We returned to the cottage for a quick lunch, and then Edwin and Beth departed in the early afternoon so that they would stay ahead of heavy Sunday afternoon traffic returning to the Greater Toronto Area from points north, commonly called “cottage country.”
I was then left to my own devices: naps; books; walks; visits with my friends on the farm; and occasional half-day trips to Kingston. It was a little cool the week I was there, but I bundled up and warmed up with plentiful cups of coffee and tea. One evening, the plaintiff yips of nearby coyotes reminded me that I was on the edge of the wilderness – and it was wonderful!
While I did have a few moments of guilt about not helping out on the Freedom Farm, I recognized that my abilities in that specialty are limited and my allergies to grasses and bugs would not have made any task easy. Therefore, I sometimes walked around the organic farm while staff and WWOOF volunteers toiled away to raise the finest organic produce one could ever consume. The air was sweet and pure. I took pleasure in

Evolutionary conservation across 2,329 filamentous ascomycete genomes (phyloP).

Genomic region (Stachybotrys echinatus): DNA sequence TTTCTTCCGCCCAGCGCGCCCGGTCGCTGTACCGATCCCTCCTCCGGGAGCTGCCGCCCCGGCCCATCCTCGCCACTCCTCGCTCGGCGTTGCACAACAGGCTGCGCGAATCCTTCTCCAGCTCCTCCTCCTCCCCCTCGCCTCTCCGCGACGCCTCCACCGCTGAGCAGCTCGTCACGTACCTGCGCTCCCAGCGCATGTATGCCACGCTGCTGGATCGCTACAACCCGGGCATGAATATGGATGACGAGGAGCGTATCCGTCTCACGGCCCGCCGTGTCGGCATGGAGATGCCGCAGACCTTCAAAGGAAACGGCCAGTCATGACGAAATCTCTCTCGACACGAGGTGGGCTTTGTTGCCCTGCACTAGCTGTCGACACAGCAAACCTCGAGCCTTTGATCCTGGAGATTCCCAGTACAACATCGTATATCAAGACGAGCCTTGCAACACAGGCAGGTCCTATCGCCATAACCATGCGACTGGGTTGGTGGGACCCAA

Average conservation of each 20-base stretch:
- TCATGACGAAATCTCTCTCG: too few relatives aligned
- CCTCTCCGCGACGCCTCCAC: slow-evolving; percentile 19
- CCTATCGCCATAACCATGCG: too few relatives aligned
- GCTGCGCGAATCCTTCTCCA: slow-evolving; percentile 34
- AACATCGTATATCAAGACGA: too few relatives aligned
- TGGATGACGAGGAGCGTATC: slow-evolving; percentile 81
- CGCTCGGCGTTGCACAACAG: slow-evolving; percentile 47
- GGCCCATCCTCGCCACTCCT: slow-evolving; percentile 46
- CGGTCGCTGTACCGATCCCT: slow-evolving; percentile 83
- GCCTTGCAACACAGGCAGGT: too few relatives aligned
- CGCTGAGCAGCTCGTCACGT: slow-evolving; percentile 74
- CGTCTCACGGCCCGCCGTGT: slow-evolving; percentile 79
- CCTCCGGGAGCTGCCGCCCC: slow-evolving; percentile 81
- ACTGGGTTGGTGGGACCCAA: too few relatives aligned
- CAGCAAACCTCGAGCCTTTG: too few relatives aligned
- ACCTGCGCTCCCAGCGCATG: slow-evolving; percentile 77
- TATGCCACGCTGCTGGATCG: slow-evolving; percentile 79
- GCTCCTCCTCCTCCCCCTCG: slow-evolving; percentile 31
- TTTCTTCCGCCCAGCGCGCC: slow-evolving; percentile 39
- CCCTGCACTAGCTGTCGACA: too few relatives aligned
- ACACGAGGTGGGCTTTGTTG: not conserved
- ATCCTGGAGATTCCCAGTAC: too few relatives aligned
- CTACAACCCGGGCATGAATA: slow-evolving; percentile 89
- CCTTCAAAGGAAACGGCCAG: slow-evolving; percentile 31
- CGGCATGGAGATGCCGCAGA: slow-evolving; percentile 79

my little chats with the workers and partook of the demolition of a delectable organic raspberry pie, baked by Jean’s almost 90-year-old brother, Bill.
Here are some scenes from Freedom Farm in production:
Whenever I ventured in to the lovely Limestone City, I was aware that I did not feel as well as I did in the great outdoors north of Kingston. I would be very tired and feel nauseated after a few hours in the urban centre, but that would gradually clear once I was back at Dog Lake. Such is the life of a person with environmental health challenges! I have no regrets, however, about time spent in my hometown, as there were some people to see and things to do, such as a long-awaited tour of Queen’s University, my alma mater.
I had been in touch with Faye Ransom, from the Arts and Science Advancement Team with respect to my small bequest to the Queen’s School of Music. We had corresponded for a couple of years and it was she who offered to show me around the campus next time I was in town.